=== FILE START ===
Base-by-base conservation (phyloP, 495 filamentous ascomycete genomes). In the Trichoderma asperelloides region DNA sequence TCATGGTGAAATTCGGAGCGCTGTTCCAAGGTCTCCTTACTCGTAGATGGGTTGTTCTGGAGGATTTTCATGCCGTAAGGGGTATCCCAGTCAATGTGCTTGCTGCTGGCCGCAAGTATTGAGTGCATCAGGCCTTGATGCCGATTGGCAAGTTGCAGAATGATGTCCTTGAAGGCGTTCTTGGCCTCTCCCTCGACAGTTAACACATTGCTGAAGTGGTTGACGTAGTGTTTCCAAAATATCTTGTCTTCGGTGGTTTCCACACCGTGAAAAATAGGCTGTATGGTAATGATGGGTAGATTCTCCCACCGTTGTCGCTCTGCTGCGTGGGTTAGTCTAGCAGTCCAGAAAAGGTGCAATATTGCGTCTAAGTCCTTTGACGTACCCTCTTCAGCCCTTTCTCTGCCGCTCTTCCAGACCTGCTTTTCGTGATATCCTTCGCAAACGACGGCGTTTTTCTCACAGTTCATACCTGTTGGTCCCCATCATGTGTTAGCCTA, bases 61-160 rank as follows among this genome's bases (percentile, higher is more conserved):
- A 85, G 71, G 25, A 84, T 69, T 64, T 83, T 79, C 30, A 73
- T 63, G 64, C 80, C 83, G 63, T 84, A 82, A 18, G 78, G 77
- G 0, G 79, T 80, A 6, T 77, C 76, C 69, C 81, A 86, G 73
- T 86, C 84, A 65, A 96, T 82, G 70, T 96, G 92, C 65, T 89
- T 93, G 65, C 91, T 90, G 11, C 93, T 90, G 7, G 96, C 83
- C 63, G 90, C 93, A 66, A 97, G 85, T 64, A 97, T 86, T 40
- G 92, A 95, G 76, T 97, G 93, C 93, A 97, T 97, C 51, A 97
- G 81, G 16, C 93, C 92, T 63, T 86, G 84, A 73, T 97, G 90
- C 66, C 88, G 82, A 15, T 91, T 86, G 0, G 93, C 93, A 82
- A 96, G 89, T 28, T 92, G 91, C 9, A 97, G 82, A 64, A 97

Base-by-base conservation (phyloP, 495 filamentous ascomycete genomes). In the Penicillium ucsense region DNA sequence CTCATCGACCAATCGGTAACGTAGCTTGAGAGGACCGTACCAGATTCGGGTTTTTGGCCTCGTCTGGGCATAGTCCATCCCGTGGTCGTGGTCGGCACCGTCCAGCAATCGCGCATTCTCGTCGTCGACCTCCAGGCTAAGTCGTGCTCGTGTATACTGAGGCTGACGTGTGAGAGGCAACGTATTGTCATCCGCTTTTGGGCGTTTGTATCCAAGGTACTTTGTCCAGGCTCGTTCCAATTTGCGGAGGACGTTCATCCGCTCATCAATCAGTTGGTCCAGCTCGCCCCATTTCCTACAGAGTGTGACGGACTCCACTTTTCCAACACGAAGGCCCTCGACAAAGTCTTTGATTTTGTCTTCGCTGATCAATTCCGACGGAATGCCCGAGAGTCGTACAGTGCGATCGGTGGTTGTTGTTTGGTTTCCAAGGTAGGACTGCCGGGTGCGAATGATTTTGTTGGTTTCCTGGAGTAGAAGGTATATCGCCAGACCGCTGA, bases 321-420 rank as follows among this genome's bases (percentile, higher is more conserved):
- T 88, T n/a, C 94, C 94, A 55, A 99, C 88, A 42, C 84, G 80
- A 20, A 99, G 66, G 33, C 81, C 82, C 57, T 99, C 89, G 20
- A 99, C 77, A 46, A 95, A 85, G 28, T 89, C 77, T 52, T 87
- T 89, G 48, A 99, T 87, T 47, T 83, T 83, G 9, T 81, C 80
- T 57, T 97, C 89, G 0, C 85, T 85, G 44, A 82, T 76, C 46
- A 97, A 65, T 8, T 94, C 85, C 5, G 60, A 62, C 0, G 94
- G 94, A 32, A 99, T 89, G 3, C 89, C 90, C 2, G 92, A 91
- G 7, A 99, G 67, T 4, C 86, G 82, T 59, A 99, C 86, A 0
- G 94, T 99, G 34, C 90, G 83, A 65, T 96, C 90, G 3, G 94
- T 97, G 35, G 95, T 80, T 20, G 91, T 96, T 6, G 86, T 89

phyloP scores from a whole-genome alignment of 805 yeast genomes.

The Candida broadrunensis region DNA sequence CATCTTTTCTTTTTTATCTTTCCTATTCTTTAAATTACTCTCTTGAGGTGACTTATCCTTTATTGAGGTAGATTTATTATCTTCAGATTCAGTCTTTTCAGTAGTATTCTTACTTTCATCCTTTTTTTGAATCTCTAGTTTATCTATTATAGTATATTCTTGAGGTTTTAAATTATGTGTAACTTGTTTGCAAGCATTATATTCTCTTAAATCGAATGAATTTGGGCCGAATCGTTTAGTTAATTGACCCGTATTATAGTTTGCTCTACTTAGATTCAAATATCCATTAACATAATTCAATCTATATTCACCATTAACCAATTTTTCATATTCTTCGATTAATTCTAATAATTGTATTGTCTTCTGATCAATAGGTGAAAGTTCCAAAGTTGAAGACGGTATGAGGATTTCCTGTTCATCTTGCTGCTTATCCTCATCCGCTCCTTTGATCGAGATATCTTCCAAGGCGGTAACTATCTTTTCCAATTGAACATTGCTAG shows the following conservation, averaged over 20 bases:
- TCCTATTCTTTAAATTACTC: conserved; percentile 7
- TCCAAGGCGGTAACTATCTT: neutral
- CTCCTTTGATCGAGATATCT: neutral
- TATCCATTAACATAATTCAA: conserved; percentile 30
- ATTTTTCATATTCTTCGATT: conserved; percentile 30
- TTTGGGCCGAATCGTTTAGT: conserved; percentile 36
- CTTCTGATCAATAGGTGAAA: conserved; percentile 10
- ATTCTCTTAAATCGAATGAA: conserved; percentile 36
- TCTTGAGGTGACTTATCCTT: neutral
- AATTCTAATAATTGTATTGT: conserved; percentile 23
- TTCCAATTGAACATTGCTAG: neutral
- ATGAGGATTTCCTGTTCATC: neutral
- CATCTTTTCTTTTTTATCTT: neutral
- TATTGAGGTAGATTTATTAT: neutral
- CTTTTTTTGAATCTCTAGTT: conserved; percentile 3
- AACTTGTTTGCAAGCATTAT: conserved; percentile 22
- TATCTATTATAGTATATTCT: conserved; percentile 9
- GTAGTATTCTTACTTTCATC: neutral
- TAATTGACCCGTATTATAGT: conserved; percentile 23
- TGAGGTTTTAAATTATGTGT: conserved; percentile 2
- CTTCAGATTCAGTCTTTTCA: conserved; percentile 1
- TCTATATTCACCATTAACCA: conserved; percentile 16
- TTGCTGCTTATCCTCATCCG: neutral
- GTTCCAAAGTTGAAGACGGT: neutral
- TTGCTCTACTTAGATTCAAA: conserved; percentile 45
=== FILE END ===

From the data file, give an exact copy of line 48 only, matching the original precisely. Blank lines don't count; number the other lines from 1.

- GTTCCAAAGTTGAAGACGGT: neutral